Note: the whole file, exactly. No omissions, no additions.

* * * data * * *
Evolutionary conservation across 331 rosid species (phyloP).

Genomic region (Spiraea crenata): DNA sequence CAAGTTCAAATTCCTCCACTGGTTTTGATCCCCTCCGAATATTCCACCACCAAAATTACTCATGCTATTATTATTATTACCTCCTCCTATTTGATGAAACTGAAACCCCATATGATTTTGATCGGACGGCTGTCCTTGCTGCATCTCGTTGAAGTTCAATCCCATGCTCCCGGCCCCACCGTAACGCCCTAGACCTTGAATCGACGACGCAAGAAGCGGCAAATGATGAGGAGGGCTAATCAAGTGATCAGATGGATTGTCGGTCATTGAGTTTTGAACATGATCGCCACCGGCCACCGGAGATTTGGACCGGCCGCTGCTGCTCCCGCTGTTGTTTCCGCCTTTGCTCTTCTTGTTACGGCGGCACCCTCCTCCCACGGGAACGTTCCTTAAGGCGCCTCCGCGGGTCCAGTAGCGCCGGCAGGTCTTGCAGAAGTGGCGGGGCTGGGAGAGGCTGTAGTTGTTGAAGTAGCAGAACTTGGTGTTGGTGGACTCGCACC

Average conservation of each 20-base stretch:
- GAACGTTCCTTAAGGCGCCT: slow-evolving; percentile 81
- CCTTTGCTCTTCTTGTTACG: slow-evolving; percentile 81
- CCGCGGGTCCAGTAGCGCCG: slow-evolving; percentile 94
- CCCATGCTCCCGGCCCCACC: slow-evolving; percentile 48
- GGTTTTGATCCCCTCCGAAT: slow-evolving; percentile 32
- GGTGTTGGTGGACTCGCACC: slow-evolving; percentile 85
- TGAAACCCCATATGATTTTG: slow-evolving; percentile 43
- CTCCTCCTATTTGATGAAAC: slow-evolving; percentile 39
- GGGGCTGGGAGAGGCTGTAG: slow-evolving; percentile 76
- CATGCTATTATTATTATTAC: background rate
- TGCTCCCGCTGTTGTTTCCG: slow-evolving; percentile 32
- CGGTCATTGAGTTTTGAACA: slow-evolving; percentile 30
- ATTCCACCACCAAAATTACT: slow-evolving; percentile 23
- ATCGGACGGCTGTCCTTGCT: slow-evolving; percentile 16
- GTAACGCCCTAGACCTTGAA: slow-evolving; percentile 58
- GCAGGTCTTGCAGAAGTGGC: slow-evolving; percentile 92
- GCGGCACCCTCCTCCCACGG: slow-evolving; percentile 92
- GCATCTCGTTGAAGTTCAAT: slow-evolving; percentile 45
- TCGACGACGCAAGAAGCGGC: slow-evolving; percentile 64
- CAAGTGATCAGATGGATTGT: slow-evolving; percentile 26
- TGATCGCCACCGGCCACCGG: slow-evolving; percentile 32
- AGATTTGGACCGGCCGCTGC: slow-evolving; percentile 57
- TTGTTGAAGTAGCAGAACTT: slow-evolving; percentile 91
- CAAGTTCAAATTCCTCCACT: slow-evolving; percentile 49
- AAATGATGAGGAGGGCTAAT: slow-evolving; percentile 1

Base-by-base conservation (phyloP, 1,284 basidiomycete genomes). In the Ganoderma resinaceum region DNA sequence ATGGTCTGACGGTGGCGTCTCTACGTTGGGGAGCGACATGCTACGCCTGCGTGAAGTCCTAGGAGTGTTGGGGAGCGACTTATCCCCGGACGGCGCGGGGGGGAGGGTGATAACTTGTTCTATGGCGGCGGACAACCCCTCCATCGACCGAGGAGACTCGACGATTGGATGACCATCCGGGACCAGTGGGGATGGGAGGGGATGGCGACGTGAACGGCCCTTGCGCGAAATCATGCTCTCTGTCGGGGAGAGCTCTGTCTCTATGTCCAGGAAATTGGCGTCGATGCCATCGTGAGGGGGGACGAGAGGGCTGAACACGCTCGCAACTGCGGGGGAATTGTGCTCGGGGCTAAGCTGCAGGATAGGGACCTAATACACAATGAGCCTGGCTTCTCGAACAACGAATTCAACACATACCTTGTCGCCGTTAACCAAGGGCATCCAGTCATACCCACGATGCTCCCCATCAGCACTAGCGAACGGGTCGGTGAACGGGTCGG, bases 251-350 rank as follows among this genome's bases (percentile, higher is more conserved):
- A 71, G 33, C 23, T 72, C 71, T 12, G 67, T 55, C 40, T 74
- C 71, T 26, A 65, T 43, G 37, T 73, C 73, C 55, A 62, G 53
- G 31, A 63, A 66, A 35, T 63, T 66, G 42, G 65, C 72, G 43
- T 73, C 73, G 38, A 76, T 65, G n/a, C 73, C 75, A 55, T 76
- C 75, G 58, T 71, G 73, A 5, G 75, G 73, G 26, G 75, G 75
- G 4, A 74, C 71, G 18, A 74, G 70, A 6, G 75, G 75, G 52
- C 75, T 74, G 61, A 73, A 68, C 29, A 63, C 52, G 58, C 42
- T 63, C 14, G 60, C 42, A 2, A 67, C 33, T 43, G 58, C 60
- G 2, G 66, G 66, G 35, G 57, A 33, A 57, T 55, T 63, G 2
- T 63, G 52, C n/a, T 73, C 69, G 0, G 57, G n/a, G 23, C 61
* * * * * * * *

Evolutionary conservation across 331 rosid species (phyloP).

Genomic region (Spiraea crenata): DNA sequence CAAGTTCAAATTCCTCCACTGGTTTTGATCCCCTCCGAATATTCCACCACCAAAATTACTCATGCTATTATTATTATTACCTCCTCCTATTTGATGAAACTGAAACCCCATATGATTTTGATCGGACGGCTGTCCTTGCTGCATCTCGTTGAAGTTCAATCCCATGCTCCCGGCCCCACCGTAACGCCCTAGACCTTGAATCGACGACGCAAGAAGCGGCAAATGATGAGGAGGGCTAATCAAGTGATCAGATGGATTGTCGGTCATTGAGTTTTGAACATGATCGCCACCGGCCACCGGAGATTTGGACCGGCCGCTGCTGCTCCCGCTGTTGTTTCCGCCTTTGCTCTTCTTGTTACGGCGGCACCCTCCTCCCACGGGAACGTTCCTTAAGGCGCCTCCGCGGGTCCAGTAGCGCCGGCAGGTCTTGCAGAAGTGGCGGGGCTGGGAGAGGCTGTAGTTGTTGAAGTAGCAGAACTTGGTGTTGGTGGACTCGCACC

Average conservation of each 20-base stretch:
- GAACGTTCCTTAAGGCGCCT: slow-evolving; percentile 81
- CCTTTGCTCTTCTTGTTACG: slow-evolving; percentile 81
- CCGCGGGTCCAGTAGCGCCG: slow-evolving; percentile 94
- CCCATGCTCCCGGCCCCACC: slow-evolving; percentile 48
- GGTTTTGATCCCCTCCGAAT: slow-evolving; percentile 32
- GGTGTTGGTGGACTCGCACC: slow-evolving; percentile 85
- TGAAACCCCATATGATTTTG: slow-evolving; percentile 43
- CTCCTCCTATTTGATGAAAC: slow-evolving; percentile 39
- GGGGCTGGGAGAGGCTGTAG: slow-evolving; percentile 76
- CATGCTATTATTATTATTAC: background rate
- TGCTCCCGCTGTTGTTTCCG: slow-evolving; percentile 32
- CGGTCATTGAGTTTTGAACA: slow-evolving; percentile 30
- ATTCCACCACCAAAATTACT: slow-evolving; percentile 23
- ATCGGACGGCTGTCCTTGCT: slow-evolving; percentile 16
- GTAACGCCCTAGACCTTGAA: slow-evolving; percentile 58
- GCAGGTCTTGCAGAAGTGGC: slow-evolving; percentile 92
- GCGGCACCCTCCTCCCACGG: slow-evolving; percentile 92
- GCATCTCGTTGAAGTTCAAT: slow-evolving; percentile 45
- TCGACGACGCAAGAAGCGGC: slow-evolving; percentile 64
- CAAGTGATCAGATGGATTGT: slow-evolving; percentile 26
- TGATCGCCACCGGCCACCGG: slow-evolving; percentile 32
- AGATTTGGACCGGCCGCTGC: slow-evolving; percentile 57
- TTGTTGAAGTAGCAGAACTT: slow-evolving; percentile 91
- CAAGTTCAAATTCCTCCACT: slow-evolving; percentile 49
- AAATGATGAGGAGGGCTAAT: slow-evolving; percentile 1

Base-by-base conservation (phyloP, 1,284 basidiomycete genomes). In the Ganoderma resinaceum region DNA sequence ATGGTCTGACGGTGGCGTCTCTACGTTGGGGAGCGACATGCTACGCCTGCGTGAAGTCCTAGGAGTGTTGGGGAGCGACTTATCCCCGGACGGCGCGGGGGGGAGGGTGATAACTTGTTCTATGGCGGCGGACAACCCCTCCATCGACCGAGGAGACTCGACGATTGGATGACCATCCGGGACCAGTGGGGATGGGAGGGGATGGCGACGTGAACGGCCCTTGCGCGAAATCATGCTCTCTGTCGGGGAGAGCTCTGTCTCTATGTCCAGGAAATTGGCGTCGATGCCATCGTGAGGGGGGACGAGAGGGCTGAACACGCTCGCAACTGCGGGGGAATTGTGCTCGGGGCTAAGCTGCAGGATAGGGACCTAATACACAATGAGCCTGGCTTCTCGAACAACGAATTCAACACATACCTTGTCGCCGTTAACCAAGGGCATCCAGTCATACCCACGATGCTCCCCATCAGCACTAGCGAACGGGTCGGTGAACGGGTCGG, bases 251-350 rank as follows among this genome's bases (percentile, higher is more conserved):
- A 71, G 33, C 23, T 72, C 71, T 12, G 67, T 55, C 40, T 74
- C 71, T 26, A 65, T 43, G 37, T 73, C 73, C 55, A 62, G 53
- G 31, A 63, A 66, A 35, T 63, T 66, G 42, G 65, C 72, G 43
- T 73, C 73, G 38, A 76, T 65, G n/a, C 73, C 75, A 55, T 76
- C 75, G 58, T 71, G 73, A 5, G 75, G 73, G 26, G 75, G 75
- G 4, A 74, C 71, G 18, A 74, G 70, A 6, G 75, G 75, G 52
- C 75, T 74, G 61, A 73, A 68, C 29, A 63, C 52, G 58, C 42
- T 63, C 14, G 60, C 42, A 2, A 67, C 33, T 43, G 58, C 60
- G 2, G 66, G 66, G 35, G 57, A 33, A 57, T 55, T 63, G 2
- T 63, G 52, C n/a, T 73, C 69, G 0, G 57, G n/a, G 23, C 61